Missy Elliott's "I'm Better" Lyrics Will Totally Inspire You To Believe In Yourself — LISTEN
Humans with ears, are you ready for an anthem that's going to send your whole world spinning? Then please be so kind as to a) immediately stop whatever you're doing and b) hit play on the video below. You're so very welcome. This new song is a low-key dance floor banger that's going to insinuate itself into your brain for weeks to come, but what do Missy Elliott's "I'm Better" lyrics? Because, when you listen to the words, the song lacks a clear narrative arc. "Call Me Maybe" it ain't.
But what the song lacks in story, it makes up for in life tips. The track acts as a tribute to self-belief, taking life one day at a time and keeping on working, no matter how tough things are. While I doubt Missy Elliott's 2017 offering is intended to be an explicitly political song, for me personally it seems like the perfect anthem to jam to every morning during this post-Trump period. It's a great song to inspire activists to continue resisting.
Besides which, it's just really damn catchy. This is the sort of song you're going to be rapping along to in 10 years' time, trust me. So let's break this thing down verse by verse.
Lamb outlines the song's themes, that old chestnut of working your way up to the top from the bottom and being grateful for what you have. Besides which, knowing that even if you've only got the basics covered ("I got food in my dining room... So as long as I got my friends"), life's good and each day you're going to be on the up.
Verse One (Missy Elliott)
So here's where Missy does what she does best: giving it some bravado. The guy says she's hot, but she already knows she's fuego (why else would she have already pulled up on him in her vehicle?). And have you noticed the fun reversal of the usual gender stuff? She's the one driving up to him; she's the high-earner.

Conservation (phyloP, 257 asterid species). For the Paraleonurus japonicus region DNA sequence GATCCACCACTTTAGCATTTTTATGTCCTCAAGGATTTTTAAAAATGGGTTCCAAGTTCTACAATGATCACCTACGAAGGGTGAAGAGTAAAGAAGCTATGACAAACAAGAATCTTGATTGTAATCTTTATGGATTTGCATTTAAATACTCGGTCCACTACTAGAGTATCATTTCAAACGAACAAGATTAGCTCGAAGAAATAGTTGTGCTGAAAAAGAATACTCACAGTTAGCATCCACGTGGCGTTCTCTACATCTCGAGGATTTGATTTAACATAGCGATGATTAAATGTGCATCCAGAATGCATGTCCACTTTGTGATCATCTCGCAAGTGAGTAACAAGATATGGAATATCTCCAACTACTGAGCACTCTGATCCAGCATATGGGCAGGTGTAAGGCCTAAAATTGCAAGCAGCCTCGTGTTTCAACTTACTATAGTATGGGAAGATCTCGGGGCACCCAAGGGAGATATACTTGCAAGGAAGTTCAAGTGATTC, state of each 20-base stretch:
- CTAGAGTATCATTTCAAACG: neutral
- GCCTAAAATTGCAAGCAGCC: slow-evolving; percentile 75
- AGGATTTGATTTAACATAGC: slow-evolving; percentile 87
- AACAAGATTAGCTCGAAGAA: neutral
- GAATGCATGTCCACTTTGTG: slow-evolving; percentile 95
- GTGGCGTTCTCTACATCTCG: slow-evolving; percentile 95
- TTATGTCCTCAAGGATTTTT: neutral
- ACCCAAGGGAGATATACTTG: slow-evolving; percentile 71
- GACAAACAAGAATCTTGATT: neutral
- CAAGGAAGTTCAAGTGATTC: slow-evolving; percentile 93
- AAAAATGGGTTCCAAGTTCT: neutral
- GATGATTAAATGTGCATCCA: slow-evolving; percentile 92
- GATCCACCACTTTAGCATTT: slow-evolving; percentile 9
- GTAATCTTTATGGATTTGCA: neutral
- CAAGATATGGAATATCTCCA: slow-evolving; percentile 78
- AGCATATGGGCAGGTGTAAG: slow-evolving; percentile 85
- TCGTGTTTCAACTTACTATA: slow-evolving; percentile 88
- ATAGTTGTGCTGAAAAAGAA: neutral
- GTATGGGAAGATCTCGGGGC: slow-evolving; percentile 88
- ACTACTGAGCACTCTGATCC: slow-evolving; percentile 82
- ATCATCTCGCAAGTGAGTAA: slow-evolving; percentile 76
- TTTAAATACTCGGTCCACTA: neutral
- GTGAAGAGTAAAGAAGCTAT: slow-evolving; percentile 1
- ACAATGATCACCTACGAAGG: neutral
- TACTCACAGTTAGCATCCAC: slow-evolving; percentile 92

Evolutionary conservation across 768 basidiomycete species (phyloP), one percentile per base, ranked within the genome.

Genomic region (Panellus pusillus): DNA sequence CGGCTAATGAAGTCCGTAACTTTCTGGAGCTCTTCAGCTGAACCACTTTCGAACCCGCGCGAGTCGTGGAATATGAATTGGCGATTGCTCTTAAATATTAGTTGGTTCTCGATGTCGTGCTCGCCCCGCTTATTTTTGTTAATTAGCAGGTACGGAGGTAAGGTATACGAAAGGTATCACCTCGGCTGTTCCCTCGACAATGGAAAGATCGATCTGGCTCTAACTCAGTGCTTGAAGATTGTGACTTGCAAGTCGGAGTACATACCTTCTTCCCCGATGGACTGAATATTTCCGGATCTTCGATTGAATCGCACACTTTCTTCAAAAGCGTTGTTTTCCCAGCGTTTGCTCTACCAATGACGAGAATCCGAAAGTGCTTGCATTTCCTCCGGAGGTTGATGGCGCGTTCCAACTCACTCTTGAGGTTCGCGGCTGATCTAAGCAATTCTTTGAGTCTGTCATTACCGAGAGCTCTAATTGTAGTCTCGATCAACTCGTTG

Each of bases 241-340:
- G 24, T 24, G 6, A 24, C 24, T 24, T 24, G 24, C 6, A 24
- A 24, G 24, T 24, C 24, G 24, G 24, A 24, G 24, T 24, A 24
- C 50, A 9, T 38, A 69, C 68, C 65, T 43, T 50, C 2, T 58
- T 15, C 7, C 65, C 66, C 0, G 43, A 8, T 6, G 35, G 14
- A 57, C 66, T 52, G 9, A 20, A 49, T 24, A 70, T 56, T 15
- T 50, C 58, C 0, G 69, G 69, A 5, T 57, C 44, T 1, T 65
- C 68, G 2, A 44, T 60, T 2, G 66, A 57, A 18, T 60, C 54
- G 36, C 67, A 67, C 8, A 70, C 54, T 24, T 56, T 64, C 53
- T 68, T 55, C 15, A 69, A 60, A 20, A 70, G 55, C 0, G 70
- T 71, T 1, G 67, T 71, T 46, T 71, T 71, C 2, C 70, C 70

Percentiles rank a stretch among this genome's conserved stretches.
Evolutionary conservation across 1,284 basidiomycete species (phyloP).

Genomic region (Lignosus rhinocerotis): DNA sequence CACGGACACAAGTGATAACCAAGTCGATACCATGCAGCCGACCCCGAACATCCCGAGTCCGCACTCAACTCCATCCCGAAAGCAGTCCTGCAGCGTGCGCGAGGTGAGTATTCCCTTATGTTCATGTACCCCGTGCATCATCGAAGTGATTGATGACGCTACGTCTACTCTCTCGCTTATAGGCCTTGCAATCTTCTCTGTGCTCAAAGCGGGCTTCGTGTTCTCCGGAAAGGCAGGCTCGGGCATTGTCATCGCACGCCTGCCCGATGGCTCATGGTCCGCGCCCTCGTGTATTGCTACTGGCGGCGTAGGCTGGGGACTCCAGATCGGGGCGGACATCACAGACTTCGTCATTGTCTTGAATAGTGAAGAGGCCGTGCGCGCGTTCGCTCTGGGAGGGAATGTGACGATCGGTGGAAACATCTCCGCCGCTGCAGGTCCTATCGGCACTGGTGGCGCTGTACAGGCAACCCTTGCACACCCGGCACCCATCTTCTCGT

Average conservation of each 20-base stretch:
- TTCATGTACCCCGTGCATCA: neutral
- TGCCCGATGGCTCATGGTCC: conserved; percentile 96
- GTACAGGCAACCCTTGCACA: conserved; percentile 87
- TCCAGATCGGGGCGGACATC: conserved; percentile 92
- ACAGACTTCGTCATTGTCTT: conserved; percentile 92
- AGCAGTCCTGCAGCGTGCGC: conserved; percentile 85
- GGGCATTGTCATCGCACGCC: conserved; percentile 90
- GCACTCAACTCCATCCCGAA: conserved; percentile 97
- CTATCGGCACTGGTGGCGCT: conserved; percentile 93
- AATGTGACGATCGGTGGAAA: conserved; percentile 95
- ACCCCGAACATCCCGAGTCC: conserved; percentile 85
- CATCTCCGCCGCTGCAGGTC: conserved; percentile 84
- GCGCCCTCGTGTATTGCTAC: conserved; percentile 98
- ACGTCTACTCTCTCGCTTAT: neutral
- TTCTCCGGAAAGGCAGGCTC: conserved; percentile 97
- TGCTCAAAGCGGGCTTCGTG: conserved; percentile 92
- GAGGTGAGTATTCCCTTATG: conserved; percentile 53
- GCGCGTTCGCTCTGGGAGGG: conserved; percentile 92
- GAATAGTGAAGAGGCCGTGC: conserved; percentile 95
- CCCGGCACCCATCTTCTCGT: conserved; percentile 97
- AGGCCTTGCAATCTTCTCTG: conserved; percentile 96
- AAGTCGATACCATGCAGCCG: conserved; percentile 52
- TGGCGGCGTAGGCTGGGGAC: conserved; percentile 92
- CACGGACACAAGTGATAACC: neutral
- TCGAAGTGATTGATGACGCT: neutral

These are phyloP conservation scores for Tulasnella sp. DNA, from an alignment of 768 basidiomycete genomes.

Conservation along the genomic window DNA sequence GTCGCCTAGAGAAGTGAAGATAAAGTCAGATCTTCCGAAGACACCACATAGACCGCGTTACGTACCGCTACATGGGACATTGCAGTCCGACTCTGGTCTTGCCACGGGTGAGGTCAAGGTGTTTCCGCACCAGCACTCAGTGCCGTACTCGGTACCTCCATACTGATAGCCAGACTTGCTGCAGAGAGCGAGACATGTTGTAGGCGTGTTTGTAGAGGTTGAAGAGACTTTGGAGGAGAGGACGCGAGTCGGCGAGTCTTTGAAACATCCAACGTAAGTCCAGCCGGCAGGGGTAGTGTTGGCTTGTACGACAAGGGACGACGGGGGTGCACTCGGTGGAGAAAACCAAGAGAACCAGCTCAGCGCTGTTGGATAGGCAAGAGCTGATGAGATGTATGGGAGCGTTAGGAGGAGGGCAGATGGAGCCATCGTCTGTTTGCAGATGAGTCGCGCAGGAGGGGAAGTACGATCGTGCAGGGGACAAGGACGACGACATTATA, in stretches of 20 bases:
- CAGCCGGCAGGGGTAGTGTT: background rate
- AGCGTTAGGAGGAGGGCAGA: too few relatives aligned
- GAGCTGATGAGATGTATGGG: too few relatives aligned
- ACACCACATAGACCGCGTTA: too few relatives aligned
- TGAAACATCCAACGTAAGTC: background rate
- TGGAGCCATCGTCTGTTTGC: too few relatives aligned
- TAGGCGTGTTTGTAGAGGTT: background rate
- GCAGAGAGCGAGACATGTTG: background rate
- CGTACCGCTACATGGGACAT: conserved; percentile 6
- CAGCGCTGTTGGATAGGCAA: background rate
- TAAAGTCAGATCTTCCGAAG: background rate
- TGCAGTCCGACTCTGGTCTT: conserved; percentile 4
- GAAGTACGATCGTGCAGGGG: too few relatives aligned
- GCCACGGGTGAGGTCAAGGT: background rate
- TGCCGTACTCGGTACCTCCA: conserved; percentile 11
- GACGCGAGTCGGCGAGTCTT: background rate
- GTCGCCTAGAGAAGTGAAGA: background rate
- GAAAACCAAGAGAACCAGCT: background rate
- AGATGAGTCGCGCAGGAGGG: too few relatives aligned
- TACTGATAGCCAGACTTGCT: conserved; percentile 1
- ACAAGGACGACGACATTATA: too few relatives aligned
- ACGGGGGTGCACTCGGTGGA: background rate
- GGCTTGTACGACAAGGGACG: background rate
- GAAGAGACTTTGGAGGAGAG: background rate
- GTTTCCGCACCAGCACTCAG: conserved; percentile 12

Well, OK. So maybe Missy Elliott lets a guy pay for her car — but it doesn't mean that she's not making her own money. She's so hot that she's got multiple boyfriends but it's not just about aesthetics. It's also about how she moves that beautiful body ("Watch what I do, when I get up on you... He watching my body like he watching Scandal"). But it's not all about the heat of a sexual connection, but also about having fun with your friends on the dance floor ("But I'm just here, with my girls").
This bridge is repeated twice more and gets some minor changes — but they're probably not extensive enough to dissect this part all over again. My favorite addition comes in the final repetition, when Missy lets us know that her dudes in Orlando are "buying me bags and new shoes and new cars." Please, someone book me the next flight out to Orlando. It's second Christmas time, courtesy of my new multiple Orlando-based lovers. Floridian men are peculiarly generous.
Verse Two (Missy Elliott)
She takes the bragging up a notch; she's a living legend, just like all of the famous names she mentions here. She's André 3000, she's as agile when creating music as Bruce Lee is during a fight and she's full of passion, just like Kanye on a Twitter rant.
Verse Three (Missy Elliott)
And some more of that self-belief stuff. It's infectious, right? You get to the end of this verse, and, as a listener, you become convinced that you too are the absolute best when it comes to your creative talent, you look like a ten, etc.
So basically, Missy Elliott thinks she's fire and she's not wrong. The reiteration of Lamb's hook makes it more than just "Respect" for the digital age, though. It suggests that even when things seem dark, as long as you've got the basics covered and you believe in yourself, you'll be on the up. And that seems like the message we all need right now.